Though, given all of that talk about danger and unaccompanied posts, can you guess what I've heard over and over that the leading cause of death for FSOs is?  
    *drum roll*  
    Car accidents.  
  20. Upvote
    kaseyleigh got a reaction from chocolatecheesecake in Fall 2015 Wrap-up (Profiles, Results, and Decisions)   
    Previous Schools (Name, type, or tier): Big state schools for both undergrad and law school
    Previous Degrees and GPAs: Bachelor's in Journalism with a 3.68 GPA. I graduated last May from law school, so I have a J.D. and my law school GPA was about a 3.6.
    GRE Scores (Verbal/Quantitative/Analytical Writing): I didn't have to take the GRE since I have an advanced degree. I decided to apply late, so I only applied to schools that let me waive the GRE requirement.
    Previous Work Experience (Years, Type): I've done some unpaid (or very low wage) internships- a congressman's district office, immigration law with a nonprofit, general counsel intern for a state house of representatives, law school admin. I have very little full-time work experience, but I currently work full-time in law school admissions.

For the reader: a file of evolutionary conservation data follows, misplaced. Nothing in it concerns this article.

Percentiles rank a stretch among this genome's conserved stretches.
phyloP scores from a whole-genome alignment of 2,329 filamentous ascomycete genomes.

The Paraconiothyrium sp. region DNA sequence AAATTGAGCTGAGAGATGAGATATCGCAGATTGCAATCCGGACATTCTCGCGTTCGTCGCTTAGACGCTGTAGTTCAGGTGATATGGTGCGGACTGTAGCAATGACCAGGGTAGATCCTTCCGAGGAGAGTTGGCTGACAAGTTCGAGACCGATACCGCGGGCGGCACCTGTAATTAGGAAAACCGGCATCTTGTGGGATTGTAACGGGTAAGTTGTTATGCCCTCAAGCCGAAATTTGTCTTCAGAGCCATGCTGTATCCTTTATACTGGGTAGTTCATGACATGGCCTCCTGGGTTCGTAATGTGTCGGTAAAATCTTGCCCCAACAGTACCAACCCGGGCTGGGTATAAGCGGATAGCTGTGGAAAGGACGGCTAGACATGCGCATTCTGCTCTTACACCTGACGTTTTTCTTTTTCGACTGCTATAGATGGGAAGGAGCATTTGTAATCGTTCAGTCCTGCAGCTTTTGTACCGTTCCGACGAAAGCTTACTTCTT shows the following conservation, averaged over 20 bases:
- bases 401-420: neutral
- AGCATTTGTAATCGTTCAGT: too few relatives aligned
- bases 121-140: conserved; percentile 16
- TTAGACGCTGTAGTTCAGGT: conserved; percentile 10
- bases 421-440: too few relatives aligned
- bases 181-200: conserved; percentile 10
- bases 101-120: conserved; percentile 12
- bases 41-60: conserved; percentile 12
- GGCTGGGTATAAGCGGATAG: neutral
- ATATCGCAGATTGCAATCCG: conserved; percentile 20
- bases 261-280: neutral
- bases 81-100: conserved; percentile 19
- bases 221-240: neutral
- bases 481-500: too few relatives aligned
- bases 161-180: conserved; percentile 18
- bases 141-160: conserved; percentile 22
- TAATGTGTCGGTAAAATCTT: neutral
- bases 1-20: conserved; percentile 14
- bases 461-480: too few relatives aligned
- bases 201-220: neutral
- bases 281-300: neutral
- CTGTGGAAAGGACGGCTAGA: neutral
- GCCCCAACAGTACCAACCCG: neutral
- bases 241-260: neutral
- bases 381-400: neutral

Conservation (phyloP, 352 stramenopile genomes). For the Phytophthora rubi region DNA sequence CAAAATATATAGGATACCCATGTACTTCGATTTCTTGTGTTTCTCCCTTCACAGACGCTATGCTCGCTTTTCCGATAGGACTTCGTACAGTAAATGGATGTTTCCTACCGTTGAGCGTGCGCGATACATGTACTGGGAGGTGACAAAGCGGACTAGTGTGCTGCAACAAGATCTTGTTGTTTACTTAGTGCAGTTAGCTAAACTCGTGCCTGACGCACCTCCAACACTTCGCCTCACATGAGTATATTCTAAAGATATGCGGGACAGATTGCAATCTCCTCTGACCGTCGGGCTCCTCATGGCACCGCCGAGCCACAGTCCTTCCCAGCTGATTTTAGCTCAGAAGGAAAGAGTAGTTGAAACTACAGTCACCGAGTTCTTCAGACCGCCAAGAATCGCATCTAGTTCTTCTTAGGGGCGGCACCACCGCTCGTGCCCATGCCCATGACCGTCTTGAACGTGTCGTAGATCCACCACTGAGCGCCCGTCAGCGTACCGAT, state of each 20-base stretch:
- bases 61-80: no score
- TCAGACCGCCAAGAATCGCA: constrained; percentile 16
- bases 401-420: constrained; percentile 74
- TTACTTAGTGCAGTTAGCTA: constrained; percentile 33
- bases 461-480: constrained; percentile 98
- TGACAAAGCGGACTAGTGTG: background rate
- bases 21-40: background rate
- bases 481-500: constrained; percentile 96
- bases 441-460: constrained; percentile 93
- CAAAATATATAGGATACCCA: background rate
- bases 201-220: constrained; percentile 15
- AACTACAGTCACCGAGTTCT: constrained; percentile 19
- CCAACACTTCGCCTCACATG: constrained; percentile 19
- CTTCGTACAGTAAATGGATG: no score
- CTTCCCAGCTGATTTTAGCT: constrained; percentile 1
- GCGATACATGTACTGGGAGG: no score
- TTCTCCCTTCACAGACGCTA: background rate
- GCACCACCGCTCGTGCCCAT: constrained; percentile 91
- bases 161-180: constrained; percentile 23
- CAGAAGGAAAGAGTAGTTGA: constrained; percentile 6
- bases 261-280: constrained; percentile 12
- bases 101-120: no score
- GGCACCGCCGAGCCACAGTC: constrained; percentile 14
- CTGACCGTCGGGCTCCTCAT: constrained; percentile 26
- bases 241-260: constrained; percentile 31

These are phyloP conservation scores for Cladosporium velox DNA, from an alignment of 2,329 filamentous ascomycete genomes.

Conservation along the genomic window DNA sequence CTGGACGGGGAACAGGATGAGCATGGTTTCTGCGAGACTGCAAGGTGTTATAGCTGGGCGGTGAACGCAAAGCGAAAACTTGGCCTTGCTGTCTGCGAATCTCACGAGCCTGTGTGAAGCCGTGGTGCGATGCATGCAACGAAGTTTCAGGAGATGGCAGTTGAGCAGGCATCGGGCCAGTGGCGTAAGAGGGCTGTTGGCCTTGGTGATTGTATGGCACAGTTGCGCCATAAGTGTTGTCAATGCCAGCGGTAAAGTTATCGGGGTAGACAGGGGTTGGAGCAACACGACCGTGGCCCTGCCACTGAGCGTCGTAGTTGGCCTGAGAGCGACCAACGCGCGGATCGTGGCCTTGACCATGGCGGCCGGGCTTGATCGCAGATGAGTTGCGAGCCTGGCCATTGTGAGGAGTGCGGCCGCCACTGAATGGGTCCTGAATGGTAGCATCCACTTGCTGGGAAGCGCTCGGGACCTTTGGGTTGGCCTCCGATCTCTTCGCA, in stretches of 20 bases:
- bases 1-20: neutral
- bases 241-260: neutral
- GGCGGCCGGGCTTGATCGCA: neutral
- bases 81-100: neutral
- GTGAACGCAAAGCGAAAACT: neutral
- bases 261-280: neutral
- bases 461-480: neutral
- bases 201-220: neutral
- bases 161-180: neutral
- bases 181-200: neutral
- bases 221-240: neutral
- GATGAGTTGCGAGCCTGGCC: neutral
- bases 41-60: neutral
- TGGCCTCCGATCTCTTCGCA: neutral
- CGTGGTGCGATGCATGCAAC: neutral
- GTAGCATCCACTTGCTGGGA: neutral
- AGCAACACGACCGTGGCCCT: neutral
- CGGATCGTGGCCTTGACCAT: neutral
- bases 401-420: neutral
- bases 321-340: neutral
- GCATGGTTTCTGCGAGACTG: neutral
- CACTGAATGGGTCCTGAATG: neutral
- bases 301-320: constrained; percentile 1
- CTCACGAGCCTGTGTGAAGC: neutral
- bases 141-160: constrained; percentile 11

Math/Econ Background: Very little. Journalism majors and law students really don't have to take math and econ classes.
    Foreign Language Background (if applicable to your program): I am at an intermediate level of a critical language. I've received both the Critical Language Scholarship from the Dept of State and the Title VIII fellowship to do an intensive summer program (which was through the Dept of State, but, unfortunately, they are no longer funding it).
    Intended Field of Study in Grad School: International Affairs- Foreign Policy
    Long Term Professional Goals: I ultimately would love to be a foreign policy advisor, and was hoping to work with some think tanks on my way there. I would also love to get a PhD eventually.